New exhibition tracks legislature's history


The evolution of China's legislature and its expression in Shanghai are reviewed in a new exhibition that opened in Shanghai on Thursday.

Rare relics and photos from the first years after the establishment of the People's Republic of China can be found.

They include a picture of the delegates at the first session of the First National People's Congress, the national legislature, in 1954, commemorative postage stamps, and documents used by Soong Ching Ling, widow of famous Chinese revolutionist Sun Yat-sen, at the session, including a copy of the draft of the first Constitution of the People's Republic of China.

Some of the exhibits are from individual collectors who answered a call for contributions to the exhibition organized by the Shanghai People's Congress and Shanghai General Trade Union.

Yi Shijuan, one of the delegates to the First National People's Congress, now 91 years old, was a special guest at the opening of the exhibition.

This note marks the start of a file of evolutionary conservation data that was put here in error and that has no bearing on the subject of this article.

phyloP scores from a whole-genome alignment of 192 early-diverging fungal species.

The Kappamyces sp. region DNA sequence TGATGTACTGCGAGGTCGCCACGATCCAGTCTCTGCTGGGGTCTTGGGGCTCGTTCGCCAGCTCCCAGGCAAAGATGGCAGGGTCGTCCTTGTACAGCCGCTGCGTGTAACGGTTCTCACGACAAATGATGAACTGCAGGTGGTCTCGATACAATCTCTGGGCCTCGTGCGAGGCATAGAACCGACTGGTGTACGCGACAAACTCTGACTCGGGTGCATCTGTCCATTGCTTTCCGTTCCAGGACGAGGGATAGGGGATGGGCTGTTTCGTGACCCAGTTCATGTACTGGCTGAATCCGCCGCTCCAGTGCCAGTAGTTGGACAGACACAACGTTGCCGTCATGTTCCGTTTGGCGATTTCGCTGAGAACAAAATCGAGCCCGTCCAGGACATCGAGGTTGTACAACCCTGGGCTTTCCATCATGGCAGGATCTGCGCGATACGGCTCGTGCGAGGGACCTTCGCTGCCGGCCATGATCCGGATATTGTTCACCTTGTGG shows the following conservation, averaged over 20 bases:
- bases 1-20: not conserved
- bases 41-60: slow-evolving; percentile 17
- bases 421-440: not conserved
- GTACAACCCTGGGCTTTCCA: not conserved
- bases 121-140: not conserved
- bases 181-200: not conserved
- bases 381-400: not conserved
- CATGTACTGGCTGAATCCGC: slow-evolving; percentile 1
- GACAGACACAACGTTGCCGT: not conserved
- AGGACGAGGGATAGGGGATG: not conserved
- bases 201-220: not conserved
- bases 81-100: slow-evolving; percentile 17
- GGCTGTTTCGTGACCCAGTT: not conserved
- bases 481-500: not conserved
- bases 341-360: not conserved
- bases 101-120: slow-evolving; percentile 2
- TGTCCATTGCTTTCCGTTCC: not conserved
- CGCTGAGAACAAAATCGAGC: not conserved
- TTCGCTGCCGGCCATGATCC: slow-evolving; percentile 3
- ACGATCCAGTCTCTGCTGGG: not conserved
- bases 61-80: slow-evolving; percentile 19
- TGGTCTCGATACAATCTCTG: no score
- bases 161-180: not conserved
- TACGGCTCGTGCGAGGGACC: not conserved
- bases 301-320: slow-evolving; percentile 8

Yi was a top worker in a textile factory in Shanghai when she was elected as a delegate in 1954 at the age of 24. She was later elected five more times.

"I was excited because the voice of the industry workers was heard for the first time," she said.

Yi said one of her concerns was the welfare of her fellow workers. When she was vice president of the Shanghai General Trade Union in 1977, she established a kindergarten for workers' children.

The exhibition is on the third floor of the Shanghai Workers' Cultural Palace, in the People's Square area, until the end of July.

The venue is open from 7am to 4pm Monday to Friday and 7am to 3pm at weekends.

The exhibition is in Chinese.